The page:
Are you good at small talk? Some people are naturals, others, like me, definitely are not. Take my partner, who has the knack, in just about any situation, of engaging with strangers in what can become very stimulating conversations. Yet some social situations can be challenging, even for him. One that comes to mind is, in a stunning somersault of logic, being held personally responsible for the Holocaust because he is Argentine and because the Argentine and German militaries have links, which it turns out date back to the time of Bismarck, when the German military was the most efficient in the world and served as a model for others, not just Argentina. Hitler and his henchmen we spotty pre-teens at the time.
A conversation between Prince William’s godmother, Lady Susan Hussey, and Ngozzi Fulani, the British-born founder of Sistah Space, a women’s civil society non-profit, looks like another example. The transcript of the conversation reads less like polite small talk than an interrogation by Lady Hussey. Ms Fulani’s indignation is understandable; she took special umbrage at the term “your people”.
I can relate to that, not because of my skin colour, but my accent. I, too, am British, but born in Australia; as a “colonial”, the insinuation of convict origins is ever-present. I have conjured a couple of stock, light-hearted responses that mock both the questioner and me. We chuckle, and then have a good-humoured exchange.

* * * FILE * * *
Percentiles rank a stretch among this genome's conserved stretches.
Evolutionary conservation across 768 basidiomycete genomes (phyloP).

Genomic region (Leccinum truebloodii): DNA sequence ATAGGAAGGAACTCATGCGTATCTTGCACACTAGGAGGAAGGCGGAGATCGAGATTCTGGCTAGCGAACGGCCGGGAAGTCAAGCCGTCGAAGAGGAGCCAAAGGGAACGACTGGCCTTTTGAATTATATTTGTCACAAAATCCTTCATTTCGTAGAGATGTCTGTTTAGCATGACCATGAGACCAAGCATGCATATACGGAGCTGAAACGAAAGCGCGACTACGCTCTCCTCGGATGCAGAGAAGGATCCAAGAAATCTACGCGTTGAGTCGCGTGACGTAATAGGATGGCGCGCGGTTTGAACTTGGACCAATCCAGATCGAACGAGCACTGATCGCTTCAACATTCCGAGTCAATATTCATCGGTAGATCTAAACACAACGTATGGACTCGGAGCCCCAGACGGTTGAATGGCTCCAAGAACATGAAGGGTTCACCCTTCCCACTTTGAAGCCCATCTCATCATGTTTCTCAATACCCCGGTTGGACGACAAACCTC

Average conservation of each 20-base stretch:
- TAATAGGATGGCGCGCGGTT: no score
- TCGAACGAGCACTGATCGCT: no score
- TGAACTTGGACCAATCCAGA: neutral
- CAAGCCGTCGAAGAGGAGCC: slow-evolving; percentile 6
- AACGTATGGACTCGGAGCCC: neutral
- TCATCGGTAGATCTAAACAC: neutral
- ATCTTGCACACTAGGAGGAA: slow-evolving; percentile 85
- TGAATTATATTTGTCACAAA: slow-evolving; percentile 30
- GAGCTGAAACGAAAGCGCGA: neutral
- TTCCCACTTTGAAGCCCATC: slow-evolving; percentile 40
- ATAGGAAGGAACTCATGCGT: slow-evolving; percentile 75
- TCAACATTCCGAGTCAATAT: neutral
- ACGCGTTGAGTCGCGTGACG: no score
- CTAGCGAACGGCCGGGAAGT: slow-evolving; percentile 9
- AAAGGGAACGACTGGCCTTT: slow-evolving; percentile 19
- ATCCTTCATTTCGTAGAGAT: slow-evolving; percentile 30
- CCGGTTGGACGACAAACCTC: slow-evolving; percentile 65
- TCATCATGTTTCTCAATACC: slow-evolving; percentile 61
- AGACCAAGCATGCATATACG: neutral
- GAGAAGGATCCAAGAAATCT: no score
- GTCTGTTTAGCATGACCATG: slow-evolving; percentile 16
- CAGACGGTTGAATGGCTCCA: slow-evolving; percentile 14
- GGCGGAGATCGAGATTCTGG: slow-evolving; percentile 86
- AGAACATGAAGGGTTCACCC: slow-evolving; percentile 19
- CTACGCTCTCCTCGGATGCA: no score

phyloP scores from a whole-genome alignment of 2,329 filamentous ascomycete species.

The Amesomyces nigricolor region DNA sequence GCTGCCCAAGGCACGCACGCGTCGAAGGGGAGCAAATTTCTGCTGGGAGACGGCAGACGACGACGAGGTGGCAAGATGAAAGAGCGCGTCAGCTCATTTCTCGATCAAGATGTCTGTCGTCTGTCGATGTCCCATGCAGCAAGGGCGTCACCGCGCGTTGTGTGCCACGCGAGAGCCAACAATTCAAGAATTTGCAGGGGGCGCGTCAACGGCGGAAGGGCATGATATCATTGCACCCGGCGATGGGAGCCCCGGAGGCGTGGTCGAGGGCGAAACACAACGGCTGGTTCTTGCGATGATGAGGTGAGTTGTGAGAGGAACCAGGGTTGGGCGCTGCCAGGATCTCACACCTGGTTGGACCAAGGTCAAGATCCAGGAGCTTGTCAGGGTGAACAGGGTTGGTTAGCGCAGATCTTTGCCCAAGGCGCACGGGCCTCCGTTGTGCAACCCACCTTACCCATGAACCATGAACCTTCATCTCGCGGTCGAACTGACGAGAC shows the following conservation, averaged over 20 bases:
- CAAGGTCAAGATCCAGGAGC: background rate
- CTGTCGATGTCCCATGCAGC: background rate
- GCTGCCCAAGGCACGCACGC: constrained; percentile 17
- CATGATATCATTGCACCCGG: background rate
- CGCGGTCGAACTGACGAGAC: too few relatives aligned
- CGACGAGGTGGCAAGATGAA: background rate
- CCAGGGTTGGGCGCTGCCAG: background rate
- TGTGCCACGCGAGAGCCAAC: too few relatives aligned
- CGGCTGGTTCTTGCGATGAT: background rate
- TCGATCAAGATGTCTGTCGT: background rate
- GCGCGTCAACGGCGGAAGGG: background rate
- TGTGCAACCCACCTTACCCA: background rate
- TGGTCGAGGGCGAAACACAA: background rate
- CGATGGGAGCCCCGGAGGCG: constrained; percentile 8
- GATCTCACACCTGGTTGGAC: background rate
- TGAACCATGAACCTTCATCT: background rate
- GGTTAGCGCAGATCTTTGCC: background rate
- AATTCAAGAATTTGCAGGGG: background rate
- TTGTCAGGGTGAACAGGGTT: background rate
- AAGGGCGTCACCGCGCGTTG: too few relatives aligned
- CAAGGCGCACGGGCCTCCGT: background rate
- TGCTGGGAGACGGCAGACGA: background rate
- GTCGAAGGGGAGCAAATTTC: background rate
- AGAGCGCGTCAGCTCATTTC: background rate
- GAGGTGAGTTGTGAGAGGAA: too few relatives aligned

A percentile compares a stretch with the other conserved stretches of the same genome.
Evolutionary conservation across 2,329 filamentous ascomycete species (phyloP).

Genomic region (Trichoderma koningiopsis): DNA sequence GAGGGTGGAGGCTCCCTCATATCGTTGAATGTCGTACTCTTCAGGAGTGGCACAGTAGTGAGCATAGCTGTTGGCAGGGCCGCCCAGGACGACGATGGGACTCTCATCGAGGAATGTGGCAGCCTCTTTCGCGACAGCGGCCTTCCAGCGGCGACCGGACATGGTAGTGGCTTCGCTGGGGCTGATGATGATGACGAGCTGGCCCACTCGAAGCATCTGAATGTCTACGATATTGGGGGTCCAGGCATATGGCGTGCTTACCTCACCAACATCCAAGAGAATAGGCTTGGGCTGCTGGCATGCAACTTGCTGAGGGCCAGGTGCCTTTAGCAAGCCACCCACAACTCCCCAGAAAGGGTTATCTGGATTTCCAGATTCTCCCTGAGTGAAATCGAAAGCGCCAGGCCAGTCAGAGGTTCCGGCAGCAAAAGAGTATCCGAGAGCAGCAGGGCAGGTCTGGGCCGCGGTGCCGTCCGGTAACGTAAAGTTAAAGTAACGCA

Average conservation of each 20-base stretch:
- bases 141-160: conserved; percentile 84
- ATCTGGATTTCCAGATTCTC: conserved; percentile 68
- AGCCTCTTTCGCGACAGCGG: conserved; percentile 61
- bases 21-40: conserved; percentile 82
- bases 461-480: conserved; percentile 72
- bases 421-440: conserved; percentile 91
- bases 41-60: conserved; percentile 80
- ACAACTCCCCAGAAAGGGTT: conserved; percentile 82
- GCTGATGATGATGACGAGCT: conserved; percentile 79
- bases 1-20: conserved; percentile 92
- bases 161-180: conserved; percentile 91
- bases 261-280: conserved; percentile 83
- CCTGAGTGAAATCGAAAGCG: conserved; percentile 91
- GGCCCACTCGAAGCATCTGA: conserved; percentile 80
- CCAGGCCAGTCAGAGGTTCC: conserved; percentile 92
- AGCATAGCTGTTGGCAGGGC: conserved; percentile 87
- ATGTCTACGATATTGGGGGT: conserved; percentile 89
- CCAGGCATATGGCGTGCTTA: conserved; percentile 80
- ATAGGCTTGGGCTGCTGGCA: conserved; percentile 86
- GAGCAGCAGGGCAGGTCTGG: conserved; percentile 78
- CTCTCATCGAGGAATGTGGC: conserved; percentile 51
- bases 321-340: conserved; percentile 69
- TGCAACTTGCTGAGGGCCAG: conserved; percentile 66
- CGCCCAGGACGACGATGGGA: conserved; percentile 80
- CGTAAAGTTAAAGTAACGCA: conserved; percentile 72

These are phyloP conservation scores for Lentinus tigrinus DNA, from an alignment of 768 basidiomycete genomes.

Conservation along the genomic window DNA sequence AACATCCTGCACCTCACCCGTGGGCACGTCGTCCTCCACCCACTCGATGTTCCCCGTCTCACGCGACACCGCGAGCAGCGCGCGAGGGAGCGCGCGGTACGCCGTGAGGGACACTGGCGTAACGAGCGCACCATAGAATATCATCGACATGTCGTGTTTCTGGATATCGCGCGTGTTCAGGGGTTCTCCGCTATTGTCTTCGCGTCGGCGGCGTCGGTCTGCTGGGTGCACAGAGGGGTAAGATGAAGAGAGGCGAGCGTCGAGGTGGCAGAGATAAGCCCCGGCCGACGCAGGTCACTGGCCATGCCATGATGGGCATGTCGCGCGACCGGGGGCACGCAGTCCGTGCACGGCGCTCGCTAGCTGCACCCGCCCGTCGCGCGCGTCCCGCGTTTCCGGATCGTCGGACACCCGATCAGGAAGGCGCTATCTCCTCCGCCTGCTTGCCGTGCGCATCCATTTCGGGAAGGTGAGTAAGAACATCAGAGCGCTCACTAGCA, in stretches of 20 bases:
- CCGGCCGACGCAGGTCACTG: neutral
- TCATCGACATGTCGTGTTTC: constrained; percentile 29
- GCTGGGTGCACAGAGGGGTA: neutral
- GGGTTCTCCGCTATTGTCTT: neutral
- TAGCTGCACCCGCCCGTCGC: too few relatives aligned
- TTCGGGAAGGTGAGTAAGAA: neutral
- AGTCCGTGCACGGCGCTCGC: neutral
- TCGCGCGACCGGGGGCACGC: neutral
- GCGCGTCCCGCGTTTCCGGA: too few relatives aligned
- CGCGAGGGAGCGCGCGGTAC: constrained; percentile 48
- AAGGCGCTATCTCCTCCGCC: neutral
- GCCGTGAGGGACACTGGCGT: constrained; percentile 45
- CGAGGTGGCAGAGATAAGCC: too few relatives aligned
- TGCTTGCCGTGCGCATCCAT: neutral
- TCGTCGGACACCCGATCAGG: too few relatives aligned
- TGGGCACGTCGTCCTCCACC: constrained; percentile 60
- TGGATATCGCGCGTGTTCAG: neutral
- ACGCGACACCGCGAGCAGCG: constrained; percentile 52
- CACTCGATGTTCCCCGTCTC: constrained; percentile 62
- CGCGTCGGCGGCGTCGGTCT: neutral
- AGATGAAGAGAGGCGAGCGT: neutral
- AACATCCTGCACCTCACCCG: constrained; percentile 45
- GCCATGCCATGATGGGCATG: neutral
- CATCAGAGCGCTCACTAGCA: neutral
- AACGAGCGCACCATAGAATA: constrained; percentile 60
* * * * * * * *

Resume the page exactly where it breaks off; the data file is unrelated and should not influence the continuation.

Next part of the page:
Lady Hussey’s conversation was at best inexcusably inept, especially so for someone who is supposed to command better social graces. Ms Fulani for responded frostily, which embarrassed Lady Hussey and, by extension, the royal family. She also drew attention to herself and her charity. Fair enough.
But she also lost a golden opportunity to show Lady Hussey and everyone else who has the better manners. Instead, in reacting defensively, she confirmed the very prejudices she was bristling about, to the point that some people may now hesitate before engaging in conversation with someone of a different skin colour for fear of inadvertently causing offence.
Questions about where someone “comes from” may or may not be about the colour of their skin or their accent. Let’s not rule out the possibility that Lady Hussey was genuinely interested in learning about the circumstances that brought Ms Fulani’s family to Britain: after all, upping sticks and moving to the other side of the world is not something you do on a whim, and the story might be very enlightening. Many people quite enjoy talking about it, too. In case you’re interested (but you may not be!), records show that at least some of my “people” came to Australia as settlers from Ireland early in the nineteenth century, when both the journey and the destination were very risky and not for the faint-hearted. I can’t say more, because I don’t know more than that, though I’d certainly like to.
There were many ways of responding to lady Hussey’s clumsy conversation without pigeon-holing yourself as yet another victim. You might, for example, ask about Lady Hussey’s background: And you, Lady Hussey, where do your people come from?